points(n_chains_vec, min_nested_rhats, col = "blue", lwd = 3, cex = 3, pch = 19)

plot(n_chains_vec, min_ess,  ylim = c(1000, 50000), col = "red", lwd = 3, cex = 3, pch = 19)


1 Like

Hi Enzo,
Thanks for sharing the example. I donâ€™t have a good answer and Iâ€™ll need to take a closer look. I have some guesses as to what might be happening.

When you use a single chain per superchain, nested rhat (\widehat R_\mathfrak{n}) should behave like \widehat R, although there may be some small differences. The most obvious difference is that \widehat R_{\mathfrak n} uses a slightly different estimate of the sample variance (scaling by 1 / (N -1) instead of 1 / N). This is to insure \widehat{R}_\mathfrak{n} \ge 1, but it usually means that \widehat{R}_\mathfrak{n} > \widehat R; see footnote 3 in [2110.13017] Nested $\hat R$: Assessing the convergence of Markov chain Monte Carlo when running many short chains. But that wouldnâ€™t explain what youâ€™re observing.

There may be some differences in the implementation of the diagnostics in posterior. The two I can think of are:

• \widehat R uses rank-normalization.
• \widehat R uses folding.

See [1903.08008] Rank-normalization, folding, and localization: An improved $\widehat{R}$ for assessing convergence of MCMC. I donâ€™t know if rank-normalization and folding are used for \widehat R_{\mathfrak n}, but that could explain the difference. One way to check this would be to run a longer warmup phase, and see if the difference between the diagnostics persists.

Another remark is that \widehat R and \widehat R_\mathfrak{n} become less noisy as you increase the number of Markov chains, but tneither decrease systematically. So something odd is going on here.

NOTE: If I instead use e.g. 2 superchains of 16 chains each, then nR decreases even further!

Yes, that makes sense. The higher the number of subchains in each superchain, the smaller the persistent variance. However the nonstationary variance remains unchanged. Thatâ€™s why you can use \widehat R_\mathfrak{n} when running a large number of short chains.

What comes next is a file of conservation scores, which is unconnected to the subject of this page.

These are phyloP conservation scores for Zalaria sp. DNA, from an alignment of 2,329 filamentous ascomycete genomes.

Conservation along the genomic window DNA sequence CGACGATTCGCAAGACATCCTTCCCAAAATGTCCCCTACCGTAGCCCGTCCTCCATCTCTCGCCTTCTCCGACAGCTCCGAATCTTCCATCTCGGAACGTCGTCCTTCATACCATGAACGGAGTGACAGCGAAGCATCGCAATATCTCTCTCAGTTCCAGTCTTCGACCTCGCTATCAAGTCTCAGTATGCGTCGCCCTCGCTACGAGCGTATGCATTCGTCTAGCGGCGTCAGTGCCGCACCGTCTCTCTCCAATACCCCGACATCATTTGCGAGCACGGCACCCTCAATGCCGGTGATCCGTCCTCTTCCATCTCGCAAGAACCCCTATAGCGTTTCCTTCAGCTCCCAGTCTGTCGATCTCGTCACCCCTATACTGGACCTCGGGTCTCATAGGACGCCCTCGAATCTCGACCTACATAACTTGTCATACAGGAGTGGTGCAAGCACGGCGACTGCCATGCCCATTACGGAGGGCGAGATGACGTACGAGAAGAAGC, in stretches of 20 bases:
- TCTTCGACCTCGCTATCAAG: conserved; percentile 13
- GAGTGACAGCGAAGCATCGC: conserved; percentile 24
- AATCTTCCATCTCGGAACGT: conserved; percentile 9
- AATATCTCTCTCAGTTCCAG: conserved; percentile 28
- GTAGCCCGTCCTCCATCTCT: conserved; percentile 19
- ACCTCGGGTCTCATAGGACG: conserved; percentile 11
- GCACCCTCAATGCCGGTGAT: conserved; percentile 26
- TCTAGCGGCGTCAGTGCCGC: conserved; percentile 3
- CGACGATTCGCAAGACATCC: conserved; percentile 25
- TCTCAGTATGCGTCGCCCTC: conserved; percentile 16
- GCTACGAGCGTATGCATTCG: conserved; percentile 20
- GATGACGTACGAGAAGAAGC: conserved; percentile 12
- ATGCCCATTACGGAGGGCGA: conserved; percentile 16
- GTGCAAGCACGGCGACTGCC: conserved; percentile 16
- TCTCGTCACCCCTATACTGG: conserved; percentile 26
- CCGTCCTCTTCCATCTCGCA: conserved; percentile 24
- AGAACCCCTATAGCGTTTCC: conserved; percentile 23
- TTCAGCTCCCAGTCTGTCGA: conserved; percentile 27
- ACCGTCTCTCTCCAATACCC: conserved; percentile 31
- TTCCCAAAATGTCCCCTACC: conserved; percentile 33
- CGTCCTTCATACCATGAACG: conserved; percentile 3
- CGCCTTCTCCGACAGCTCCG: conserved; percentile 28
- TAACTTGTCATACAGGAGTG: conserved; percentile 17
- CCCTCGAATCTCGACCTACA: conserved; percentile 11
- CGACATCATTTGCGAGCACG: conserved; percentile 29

2 Likes

Can you try with rhat_basic() instead of rhat() as the latter uses rank-normalization and rhat_nested() doesnâ€™t?

2 Likes

Hey,

Thanks - I tried this on a couple of examples and I get no difference between posterior::rhat and posterior::rhat_basic

I also sent this on email but in hindsight shouldâ€™ve just posted here:

I also experimented with multiple chains per superchain (results not included in the Stan post) e.g. 48 chains with 4 superchains (so 12 chains per superchain) and the nR-hat goes down a lotâ€¦ for example from 1.007 (with 1 chain per superchain) to 1.001.

To be honest doing the above would make some my of research A LOT easier as I wouldnt need to run the chains anywhere near as long! (if I use like, 32+ chains at least with at least 2 superchains)

So do you think its OK if I use nR-hat with 48-64 chains and 4 superchains? Can I justify this for a paper?

edit:

Also, this is very ad-hoc and not particularly scientific, but my intuition tells me that the nR-hat estimates make more sense than the R-hat ones. For example, if I use 48 chains each with 500 iterations (so 24,000 total post-burnin samples), on one example I get ESS=4368. Thatâ€™s pretty big. However R-hat is 1.011 (> 1.01). However nR=1.007 (1 chain per superchain) and 1.001 with 12 chains per superchain (4 superchains total)!

The regular R-hat at 1.011 seems to be kind of low given the ESS and how stable the estimates are across runs â€¦

1.01 is not a magical threshold so that <1.01 is perfect and >1.01 is useless. Your observed 1.011 is just 0.1% away which is so little that you canâ€™t see any meaningful effect in ESS or MCSE (which use R-hat internally).

Having ESS=4368 with S=24000, indicates there is high autocorrelation in each chain dominating the loss of efficiency. Did you get other diagnostic warnings?